Transformerless AC power line to DC supply 51 includes full wave bridge rectifier 55, consisting of diodes 56-59, connected directly to power line leads 61 and 62. Diodes 56 and 57 include anodes respectively connected to leads 61 and 62, while diodes 58 and 59 include cathodes respectively connected to leads 61 and 62. Diodes 56 and 57 include cathodes having a common connection to electrode 63 of energy storing filter capacitor 64, while diodes 58 and 59 include anodes having a common connection to a negatively biased electrode 65 of capacitor 66. Electrodes 67 and 68 of capacitors 64 and 66 have a common connection at tap 69 of power supply 51. Positive and negative DC voltages are respectively derived at output terminals 71 and 72 of power supply 51, respectively connected to electrodes 63 and 65.

Switch means 53 includes NPN bi-polar transistors 74 and 75, respectively having bases driven by out of phase control voltages from shaper 52. Transistors 74 and 75 include collector emitter paths that are forward biased in response to the voltages supplied to the bases thereof by shaper 52 and which are supplied with positive and negative voltages by terminals 71 and 72 of power supply 51. The collectors and emitters of transistors 74 and 75 are respectively connected to terminals 71 and 72, while the emitter of transistor 74 and the collector of transistor 75 have a common terminal 76. The emitter collector paths of transistor 74 and 75 are respectively shunted by diodes 78 and 79, poled so that current flows in them in a direction opposite from the direction of current flow in the respective shunted collector emitter path.

Tap 69 and common terminal 76 are connected to opposite terminals of series resonant circuit 54, including inductive magnetic field transmitting coil 12, tuning capacitor 81 and resistor 82. The value of capacitor 81 is selected so that circuit 54 is resonant to approximately the same frequency as the switching frequency of transistors 74 and 75 during the on duty cycle portions. However, because of deviations in the values of the inductance of coil 12 and the capacitance of capacitor 81, the resonant frequency of circuit 54 is rarely, if ever, exactly equal to the activation frequency of transistors 74 and 75 during the on duty cycle portion. Resistor 82, which controls the Q of the resonant circuit, helps to assure that sinusoidal currents having very low distortion flow in circuit 54 despite the slight deviations in the resonant frequency of circuit 54 in different generator units relative to the drive frequency of switches 74 and 75 during the on duty cycle portion.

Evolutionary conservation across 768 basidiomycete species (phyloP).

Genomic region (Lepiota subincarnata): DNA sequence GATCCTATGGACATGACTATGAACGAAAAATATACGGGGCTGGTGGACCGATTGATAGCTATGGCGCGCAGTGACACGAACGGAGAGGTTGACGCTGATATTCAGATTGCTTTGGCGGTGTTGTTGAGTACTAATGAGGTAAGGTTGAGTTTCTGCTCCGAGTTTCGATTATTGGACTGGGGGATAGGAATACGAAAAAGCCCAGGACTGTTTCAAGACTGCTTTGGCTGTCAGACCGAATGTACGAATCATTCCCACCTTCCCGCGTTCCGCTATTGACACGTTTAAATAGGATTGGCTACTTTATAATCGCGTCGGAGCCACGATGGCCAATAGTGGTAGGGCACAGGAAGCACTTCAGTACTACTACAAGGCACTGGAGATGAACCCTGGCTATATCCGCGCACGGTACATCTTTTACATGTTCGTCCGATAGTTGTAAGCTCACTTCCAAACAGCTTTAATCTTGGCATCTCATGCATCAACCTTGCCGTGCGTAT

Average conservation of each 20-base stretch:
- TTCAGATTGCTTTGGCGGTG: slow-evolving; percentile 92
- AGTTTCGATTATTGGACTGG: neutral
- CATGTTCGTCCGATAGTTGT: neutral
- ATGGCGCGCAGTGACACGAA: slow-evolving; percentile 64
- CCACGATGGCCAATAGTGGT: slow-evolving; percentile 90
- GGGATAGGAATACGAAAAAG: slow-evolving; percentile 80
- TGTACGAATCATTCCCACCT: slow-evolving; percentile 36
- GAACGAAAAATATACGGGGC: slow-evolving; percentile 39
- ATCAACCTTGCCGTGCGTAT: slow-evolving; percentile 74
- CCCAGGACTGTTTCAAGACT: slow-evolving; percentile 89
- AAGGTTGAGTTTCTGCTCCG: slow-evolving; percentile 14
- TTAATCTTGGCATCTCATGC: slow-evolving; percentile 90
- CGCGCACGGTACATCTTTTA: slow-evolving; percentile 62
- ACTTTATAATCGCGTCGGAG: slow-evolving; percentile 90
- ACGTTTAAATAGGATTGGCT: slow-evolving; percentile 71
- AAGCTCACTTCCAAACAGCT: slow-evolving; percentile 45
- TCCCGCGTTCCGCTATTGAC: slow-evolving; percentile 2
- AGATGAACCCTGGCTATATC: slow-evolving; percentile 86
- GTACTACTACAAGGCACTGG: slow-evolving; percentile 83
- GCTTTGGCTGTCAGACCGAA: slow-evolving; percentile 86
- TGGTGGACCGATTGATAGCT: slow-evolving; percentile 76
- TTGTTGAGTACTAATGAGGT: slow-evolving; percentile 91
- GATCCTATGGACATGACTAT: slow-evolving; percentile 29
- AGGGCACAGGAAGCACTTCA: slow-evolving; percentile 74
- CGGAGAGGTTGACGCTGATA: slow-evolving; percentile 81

In operation, there is a slight dead time between the end of a forward bias interval for the collector emitter path of transistor switch 74 and the initiation of a forward bias for the collector emitter path of transistor 75 during each 60 KHz cycle of the drive provided for the bases of transistors 74 and 75, and vice versa for forward bias transitions from transistor 75 to transistor 74. The dead time is provided by shaper 52 responding to a 60 KHz input from synthesizer 25, to supply the bases of transistors 74 and 75 with control signals having the complementary waveforms illustrated in FIGS. 3A and 3B.

Transistors 74 and 75 are respectively forward biased during the positive portions of the waves illustrated in FIGS. 3A and 3B. At all other times, transistors 74 and 75 are back biased. While transistor 74 is forward biased, current flows from electrode 63 of capacitor 64 through terminals 71 and the collector emitter path of transistor 74 to common terminal 76, thence through series resonant circuit 54 to tap 69 and back to the negative electrode of capacitor 64. In response to the collector emitter path of transistor 75 being forward biased, current flows from positive electrode 68 of capacitor 66 through tap 69 to series resonant circuit 54 and the collector emitter path of transistor 75 back to electrode 65 of capacitor 66 by way of terminal 72. Thus, current flows in opposite directions through series resonant circuit 54 during the complementary conduction intervals of transistors 74 and 75.

Because of the low duty cycle forward biasing of transistors 74 and 75, there is a relatively low current drain from capacitors 64 and 66 during each on duty cycle portion. This low duty cycle enables the inexpensive transformerless AC to DC converter 51 to be employed. The maximum duty cycle for activating switching transistors 74 and 75 is determined by several factors, such as the response characteristics of magneto-strictive card 17, synchronous detector 37 of receiver 14, and the circuitry and components of AC to DC converter 51.

Diodes 78 and 79 combine with resistor 82 to enable virtually distortion free sinusoidal current to flow in coil 12, even though the resonant frequency of circuit 54 differs slightly from the drive frequency for the bases of transistors 74 and 75. Because of the energy storage characteristics of coil 12 and capacitor 81, there is a tendency for current to continue to flow in resonant circuit 54 after back biasing of transistors 74 and 75. The dead time between the beginning of back biasing of one of these transistors and the forward biasing of the other transistor enables diodes 78 and 79 shunting the transistor emitter collector paths to absorb the current which has a tendency to continue to flow in resonant circuit 54.